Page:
How Recruiters Use LinkedIn and Why You Need a Great Profile – Career Impressions

Recruiters often utilize both LinkedIn profiles and resumes during the hiring process. However, the extent to which they prioritize one over the other can vary based on different recruitment focuses and activities.

I asked recruiters to weigh in, and they shared many insightful tips on using LI in their processes and the benefits of having a great profile (job searching or not!). You might be surprised that having a completed LinkedIn profile can be just as important as having a great resume – if not more so.


Two Big Ways that LinkedIn Profiles are Used in Recruiting 


  1. Search and Outreach

Recruiters frequently use LinkedIn profiles for initial screening and outreach, especially those who source candidates. Headhunters search for potential matches on LI using specific keywords, skills, or experiences relevant to the job opening. LinkedIn profiles may receive more attention than resumes by recruiters actively hunting talent because they often use LinkedIn as a starting point. The right profiles, populated with related career details, skills, and results, will be found in searches.

Ed Han, senior recruiter and talent acquisition leader, agrees that LinkedIn is the place to go for candidate searches: “When I go searching for people, I usually will search LinkedIn to find them. After all, there are 1.1 billion profiles [on LinkedIn], vs. what, a few hundred million at best on a job board.”

According to talent acquisition leader Chris Kapusta, “LinkedIn profiles are used heavily when sourcing talent. If a resume isn’t provided yet, a person’s LinkedIn profile will be the primary conversation driver. Again, this does depend on the recruiter. Since I primarily source talent, I lean more towards a LinkedIn profile than a resume.”

However, if a LinkedIn profile is not populated with the right content, it increases the chances of it not being found or getting passed up. Senior recruiter Matt Hearnden warns, “if I come across your profile and can’t see much detail of what you’ve done, I’ll be forced to skip over it.”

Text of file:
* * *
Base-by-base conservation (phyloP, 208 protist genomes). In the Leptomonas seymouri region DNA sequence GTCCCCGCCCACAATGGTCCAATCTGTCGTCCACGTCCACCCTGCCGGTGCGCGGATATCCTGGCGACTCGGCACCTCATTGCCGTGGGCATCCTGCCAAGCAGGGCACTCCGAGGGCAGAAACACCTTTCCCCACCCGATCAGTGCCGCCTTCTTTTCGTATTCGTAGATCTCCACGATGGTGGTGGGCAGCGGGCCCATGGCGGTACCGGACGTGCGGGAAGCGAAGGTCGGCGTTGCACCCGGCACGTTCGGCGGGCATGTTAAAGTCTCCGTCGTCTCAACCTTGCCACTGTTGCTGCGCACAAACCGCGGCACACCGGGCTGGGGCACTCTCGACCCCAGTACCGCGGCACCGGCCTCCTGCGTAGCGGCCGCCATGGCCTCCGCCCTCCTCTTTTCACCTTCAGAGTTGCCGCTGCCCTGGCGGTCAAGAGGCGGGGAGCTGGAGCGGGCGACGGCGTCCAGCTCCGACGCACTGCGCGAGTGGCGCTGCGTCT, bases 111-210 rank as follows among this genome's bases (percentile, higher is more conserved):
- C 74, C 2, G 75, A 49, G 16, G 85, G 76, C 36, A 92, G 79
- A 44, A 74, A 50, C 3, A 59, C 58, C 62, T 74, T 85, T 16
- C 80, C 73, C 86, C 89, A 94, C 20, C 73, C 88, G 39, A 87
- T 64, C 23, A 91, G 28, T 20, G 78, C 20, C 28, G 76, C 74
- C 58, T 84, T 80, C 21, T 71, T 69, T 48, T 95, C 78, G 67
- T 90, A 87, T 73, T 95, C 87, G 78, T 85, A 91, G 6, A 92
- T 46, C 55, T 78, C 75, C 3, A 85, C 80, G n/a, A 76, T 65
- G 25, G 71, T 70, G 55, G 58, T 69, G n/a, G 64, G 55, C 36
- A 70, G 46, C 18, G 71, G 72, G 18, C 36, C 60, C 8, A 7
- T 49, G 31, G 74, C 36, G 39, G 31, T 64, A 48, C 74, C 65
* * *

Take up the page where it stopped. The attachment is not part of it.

Finally, headhunter Richard King shares this insight: “My clients don’t advertise their roles. They pay me to find prospects to interview. And guess where my team hunts….drum roll please…..LINKEDIN! Make a headhunter want to DM you!”


  1. Verification and Validation

Many recruiters use LinkedIn profiles to further verify and validate career information provided by candidates in a resume. Discrepancies or inconsistencies between the two documents may cause concern.

“Recruiters expect to see a well-rounded profile that includes comprehensive information about a candidate’s work history, education, and skills. Incomplete or inaccurate information can raise red flags and deter recruiters from pursuing a candidate further. Ensuring that all sections of your LinkedIn profile are filled out with accurate and up-to-date information is important. It matters quite a bit these days” shares Arpad Szakal, an executive talent and leadership consultant.

Christopher Redmond, head of recruitment, agrees and shares, “If I receive an application, I will go straight to LI to find their profile. If you have a profile that is up to date it gives me a better picture of the person. As a candidate, you have an opportunity on LinkedIn to sell yourself. I usually look at activities, have they posted much about any interesting topics, what have they liked recently? This all gives me an insight into the person that I do not get from a CV. If the person is qualified, I will, of course, schedule a call, but these additional aspects could be the reason you get that initial call or not.”

Finally, recruiter Nicole Jancsek reminds us about the importance of filling the profile with additional and relatable content: “Adding skills to your profile is also helpful, especially highly technical roles where I am looking for candidates with specialty skills.”


Are LinkedIn Profiles Read More than Resumes?


The extent to which recruiters prioritize LinkedIn profiles over resumes or vice versa can vary based on individual preferences, recruiter type, and hiring process. Some recruiters may rely more heavily on LinkedIn for candidate sourcing and initial screening, while others may place greater emphasis on resumes for evaluating candidates’ qualifications and experiences.